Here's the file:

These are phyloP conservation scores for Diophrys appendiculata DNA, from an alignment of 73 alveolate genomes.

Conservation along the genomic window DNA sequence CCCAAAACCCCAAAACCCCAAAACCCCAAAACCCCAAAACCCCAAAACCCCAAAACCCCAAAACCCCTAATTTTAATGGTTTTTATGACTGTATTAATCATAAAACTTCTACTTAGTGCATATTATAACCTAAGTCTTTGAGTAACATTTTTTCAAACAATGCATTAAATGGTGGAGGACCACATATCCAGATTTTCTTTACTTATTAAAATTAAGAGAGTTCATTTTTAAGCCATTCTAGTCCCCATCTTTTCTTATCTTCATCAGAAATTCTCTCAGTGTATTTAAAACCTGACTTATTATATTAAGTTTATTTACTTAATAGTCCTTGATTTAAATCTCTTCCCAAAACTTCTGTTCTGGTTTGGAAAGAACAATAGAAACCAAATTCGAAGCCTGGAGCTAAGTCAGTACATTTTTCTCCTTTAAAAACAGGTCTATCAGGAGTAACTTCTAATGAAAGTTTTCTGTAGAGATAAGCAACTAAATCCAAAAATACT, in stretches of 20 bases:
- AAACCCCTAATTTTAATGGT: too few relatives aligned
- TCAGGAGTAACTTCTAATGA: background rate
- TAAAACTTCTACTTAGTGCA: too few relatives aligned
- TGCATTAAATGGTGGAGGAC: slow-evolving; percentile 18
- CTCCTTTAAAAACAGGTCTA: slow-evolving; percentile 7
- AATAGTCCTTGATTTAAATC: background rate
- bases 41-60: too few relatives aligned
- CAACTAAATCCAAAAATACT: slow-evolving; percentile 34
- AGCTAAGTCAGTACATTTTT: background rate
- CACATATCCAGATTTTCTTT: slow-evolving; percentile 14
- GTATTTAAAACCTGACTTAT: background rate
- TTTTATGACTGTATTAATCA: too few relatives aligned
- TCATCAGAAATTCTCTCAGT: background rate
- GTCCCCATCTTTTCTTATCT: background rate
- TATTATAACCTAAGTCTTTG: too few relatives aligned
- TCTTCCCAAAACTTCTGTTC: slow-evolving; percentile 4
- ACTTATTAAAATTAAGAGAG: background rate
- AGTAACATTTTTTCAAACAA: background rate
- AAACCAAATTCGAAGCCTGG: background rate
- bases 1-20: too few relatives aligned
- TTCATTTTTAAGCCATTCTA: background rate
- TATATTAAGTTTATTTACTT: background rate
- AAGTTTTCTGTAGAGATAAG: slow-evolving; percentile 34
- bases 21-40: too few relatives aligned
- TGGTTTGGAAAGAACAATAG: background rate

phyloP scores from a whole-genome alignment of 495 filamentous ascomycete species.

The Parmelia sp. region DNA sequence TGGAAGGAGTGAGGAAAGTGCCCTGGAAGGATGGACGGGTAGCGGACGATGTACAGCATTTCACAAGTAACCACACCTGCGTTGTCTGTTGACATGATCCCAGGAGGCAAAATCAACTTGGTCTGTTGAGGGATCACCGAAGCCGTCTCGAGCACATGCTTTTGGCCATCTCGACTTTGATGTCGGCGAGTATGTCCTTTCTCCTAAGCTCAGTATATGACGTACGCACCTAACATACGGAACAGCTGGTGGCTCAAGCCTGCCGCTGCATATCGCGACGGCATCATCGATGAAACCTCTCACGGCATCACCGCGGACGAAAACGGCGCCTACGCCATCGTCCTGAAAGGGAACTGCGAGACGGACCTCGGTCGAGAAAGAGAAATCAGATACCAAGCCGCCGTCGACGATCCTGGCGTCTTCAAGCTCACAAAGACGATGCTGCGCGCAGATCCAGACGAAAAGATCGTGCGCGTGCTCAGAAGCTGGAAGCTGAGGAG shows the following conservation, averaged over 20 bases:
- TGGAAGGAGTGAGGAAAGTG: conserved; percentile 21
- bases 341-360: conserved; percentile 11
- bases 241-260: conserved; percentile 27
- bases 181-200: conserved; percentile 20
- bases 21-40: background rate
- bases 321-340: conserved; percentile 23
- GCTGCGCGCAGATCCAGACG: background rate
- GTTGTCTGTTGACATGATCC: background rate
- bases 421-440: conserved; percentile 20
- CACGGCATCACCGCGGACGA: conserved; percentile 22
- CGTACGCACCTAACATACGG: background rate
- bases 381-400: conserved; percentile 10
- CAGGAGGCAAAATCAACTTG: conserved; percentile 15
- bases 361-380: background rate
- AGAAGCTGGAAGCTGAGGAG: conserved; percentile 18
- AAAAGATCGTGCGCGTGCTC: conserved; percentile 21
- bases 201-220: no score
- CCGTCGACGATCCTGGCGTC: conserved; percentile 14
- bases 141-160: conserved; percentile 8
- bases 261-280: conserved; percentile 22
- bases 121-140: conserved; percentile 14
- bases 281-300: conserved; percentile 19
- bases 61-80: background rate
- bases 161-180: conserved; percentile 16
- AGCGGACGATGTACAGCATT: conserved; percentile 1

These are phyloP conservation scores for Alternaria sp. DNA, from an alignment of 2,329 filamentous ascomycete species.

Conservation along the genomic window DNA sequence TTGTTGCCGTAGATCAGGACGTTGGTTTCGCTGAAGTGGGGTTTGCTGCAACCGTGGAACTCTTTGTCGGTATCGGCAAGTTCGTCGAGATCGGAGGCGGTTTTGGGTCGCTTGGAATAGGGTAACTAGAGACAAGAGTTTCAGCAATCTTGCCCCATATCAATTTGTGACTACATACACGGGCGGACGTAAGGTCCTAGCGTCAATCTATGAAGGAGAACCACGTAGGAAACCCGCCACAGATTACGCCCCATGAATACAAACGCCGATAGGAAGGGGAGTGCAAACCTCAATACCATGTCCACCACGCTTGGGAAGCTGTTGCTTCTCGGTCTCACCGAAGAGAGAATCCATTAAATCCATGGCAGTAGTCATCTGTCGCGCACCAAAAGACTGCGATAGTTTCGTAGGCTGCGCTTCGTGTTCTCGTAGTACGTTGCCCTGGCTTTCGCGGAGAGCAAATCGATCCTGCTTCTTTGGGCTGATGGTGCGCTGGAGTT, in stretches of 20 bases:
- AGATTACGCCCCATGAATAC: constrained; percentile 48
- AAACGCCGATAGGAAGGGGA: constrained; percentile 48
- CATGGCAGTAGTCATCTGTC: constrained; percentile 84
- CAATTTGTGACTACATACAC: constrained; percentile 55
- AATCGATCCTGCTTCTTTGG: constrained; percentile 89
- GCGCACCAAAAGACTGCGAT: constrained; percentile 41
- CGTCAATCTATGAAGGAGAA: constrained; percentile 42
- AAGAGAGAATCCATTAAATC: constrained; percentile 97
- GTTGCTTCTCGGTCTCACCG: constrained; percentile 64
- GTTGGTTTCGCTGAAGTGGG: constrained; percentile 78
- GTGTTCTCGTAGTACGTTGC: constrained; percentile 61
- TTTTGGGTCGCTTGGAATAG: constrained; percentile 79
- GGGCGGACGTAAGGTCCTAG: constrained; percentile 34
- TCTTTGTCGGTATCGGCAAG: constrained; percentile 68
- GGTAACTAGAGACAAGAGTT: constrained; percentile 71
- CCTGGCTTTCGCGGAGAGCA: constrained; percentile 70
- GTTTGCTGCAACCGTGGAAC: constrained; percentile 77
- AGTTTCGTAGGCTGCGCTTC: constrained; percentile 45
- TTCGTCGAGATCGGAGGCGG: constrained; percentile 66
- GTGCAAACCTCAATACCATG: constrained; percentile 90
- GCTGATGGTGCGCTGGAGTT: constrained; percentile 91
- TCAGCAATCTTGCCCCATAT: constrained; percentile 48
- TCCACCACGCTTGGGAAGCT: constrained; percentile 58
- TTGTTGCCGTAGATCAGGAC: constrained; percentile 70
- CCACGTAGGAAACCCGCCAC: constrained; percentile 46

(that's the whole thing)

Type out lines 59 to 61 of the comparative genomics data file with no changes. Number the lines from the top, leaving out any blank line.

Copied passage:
- CATGGCAGTAGTCATCTGTC: constrained; percentile 84
- CAATTTGTGACTACATACAC: constrained; percentile 55
- AATCGATCCTGCTTCTTTGG: constrained; percentile 89